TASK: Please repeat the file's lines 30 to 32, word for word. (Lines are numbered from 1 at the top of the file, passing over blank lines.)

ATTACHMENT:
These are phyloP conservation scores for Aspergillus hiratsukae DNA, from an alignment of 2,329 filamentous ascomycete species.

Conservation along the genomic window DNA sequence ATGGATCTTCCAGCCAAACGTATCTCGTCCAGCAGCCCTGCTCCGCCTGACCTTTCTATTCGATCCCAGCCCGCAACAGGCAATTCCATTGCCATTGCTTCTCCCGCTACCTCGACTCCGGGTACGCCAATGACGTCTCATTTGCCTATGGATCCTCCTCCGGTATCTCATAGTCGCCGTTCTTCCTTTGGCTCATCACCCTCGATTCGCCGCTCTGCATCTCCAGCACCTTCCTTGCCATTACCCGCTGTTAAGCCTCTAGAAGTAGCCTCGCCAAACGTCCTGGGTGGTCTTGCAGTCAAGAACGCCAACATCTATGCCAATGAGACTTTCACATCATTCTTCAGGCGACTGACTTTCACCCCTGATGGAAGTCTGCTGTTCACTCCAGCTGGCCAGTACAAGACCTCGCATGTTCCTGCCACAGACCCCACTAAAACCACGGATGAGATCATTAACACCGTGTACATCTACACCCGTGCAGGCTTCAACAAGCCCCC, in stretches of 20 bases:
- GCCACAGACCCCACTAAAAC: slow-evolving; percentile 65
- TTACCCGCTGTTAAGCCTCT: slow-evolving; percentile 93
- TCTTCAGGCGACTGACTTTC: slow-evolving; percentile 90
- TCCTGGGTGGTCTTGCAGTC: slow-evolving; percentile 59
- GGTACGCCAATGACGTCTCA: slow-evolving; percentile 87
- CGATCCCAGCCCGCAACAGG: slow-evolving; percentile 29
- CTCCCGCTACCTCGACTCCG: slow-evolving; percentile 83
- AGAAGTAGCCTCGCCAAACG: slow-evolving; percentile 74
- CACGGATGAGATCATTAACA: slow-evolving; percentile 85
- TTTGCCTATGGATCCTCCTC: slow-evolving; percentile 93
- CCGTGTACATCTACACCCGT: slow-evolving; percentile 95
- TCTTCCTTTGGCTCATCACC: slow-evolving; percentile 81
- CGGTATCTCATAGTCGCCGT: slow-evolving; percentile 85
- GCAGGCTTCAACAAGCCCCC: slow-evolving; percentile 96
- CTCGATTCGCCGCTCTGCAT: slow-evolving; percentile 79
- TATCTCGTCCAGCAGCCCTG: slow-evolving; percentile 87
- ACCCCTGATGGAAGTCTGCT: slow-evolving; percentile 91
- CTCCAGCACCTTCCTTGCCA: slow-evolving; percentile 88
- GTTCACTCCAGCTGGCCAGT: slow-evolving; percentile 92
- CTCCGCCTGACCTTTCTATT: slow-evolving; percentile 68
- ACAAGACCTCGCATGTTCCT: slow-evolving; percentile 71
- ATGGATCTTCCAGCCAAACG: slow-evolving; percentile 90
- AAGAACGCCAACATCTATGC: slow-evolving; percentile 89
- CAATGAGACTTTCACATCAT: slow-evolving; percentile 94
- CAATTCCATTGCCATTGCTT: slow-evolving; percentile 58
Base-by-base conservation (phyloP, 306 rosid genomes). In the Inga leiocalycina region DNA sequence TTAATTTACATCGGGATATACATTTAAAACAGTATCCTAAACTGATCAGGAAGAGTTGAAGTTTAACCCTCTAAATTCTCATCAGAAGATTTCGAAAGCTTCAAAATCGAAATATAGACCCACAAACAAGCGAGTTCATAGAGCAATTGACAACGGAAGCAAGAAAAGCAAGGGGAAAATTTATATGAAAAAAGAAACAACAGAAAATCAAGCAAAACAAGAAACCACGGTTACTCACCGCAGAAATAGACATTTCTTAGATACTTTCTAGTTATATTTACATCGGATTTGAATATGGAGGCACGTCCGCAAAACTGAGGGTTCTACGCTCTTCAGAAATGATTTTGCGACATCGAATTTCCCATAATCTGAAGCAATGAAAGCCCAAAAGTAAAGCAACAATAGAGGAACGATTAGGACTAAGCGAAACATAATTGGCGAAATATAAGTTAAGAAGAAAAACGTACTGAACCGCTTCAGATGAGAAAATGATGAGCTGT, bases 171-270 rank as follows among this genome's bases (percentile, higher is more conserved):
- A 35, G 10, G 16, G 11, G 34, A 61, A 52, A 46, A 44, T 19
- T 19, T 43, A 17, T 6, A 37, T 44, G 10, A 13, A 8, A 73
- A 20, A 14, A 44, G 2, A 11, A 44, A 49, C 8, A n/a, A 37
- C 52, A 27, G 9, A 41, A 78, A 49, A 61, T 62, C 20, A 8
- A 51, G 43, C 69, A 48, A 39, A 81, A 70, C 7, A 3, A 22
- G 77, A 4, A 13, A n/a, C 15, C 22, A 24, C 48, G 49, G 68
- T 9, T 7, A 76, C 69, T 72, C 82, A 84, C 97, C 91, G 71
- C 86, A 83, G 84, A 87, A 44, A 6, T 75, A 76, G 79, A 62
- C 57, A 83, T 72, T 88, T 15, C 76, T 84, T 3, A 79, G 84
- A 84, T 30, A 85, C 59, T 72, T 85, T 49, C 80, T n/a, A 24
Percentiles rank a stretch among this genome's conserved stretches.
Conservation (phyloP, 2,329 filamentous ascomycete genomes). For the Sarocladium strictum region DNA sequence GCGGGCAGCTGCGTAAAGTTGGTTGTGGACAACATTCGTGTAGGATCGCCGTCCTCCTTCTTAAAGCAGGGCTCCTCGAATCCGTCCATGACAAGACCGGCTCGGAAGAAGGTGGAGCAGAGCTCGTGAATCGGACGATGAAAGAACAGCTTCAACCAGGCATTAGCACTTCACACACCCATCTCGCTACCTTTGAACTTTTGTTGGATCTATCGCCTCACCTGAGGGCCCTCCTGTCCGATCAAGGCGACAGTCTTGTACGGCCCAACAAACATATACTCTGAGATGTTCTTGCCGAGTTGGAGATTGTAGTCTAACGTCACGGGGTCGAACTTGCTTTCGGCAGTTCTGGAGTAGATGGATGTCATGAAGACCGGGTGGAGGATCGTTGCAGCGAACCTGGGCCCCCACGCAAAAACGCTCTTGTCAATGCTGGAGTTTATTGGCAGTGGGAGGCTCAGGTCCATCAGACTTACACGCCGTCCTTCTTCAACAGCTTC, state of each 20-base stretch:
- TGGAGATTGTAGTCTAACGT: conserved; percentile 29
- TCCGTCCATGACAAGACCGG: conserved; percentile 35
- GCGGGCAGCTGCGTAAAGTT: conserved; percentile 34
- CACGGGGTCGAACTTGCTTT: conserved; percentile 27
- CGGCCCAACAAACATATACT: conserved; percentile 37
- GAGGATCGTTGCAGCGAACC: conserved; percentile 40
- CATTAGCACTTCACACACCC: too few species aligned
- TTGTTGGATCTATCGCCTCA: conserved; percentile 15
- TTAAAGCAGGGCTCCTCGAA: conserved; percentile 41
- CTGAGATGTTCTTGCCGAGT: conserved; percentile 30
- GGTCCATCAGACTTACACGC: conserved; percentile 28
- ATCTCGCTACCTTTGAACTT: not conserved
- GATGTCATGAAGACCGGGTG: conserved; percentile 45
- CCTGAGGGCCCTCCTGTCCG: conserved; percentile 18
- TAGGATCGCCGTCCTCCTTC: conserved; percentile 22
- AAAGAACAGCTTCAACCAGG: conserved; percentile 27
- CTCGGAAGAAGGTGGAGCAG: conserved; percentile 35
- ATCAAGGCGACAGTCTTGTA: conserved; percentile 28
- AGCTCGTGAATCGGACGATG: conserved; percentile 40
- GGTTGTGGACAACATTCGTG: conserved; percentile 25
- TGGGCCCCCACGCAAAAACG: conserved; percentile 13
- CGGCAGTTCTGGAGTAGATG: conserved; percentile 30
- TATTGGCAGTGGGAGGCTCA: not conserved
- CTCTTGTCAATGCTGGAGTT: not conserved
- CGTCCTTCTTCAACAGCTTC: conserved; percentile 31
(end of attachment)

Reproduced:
- T 19, T 43, A 17, T 6, A 37, T 44, G 10, A 13, A 8, A 73
- A 20, A 14, A 44, G 2, A 11, A 44, A 49, C 8, A n/a, A 37
- C 52, A 27, G 9, A 41, A 78, A 49, A 61, T 62, C 20, A 8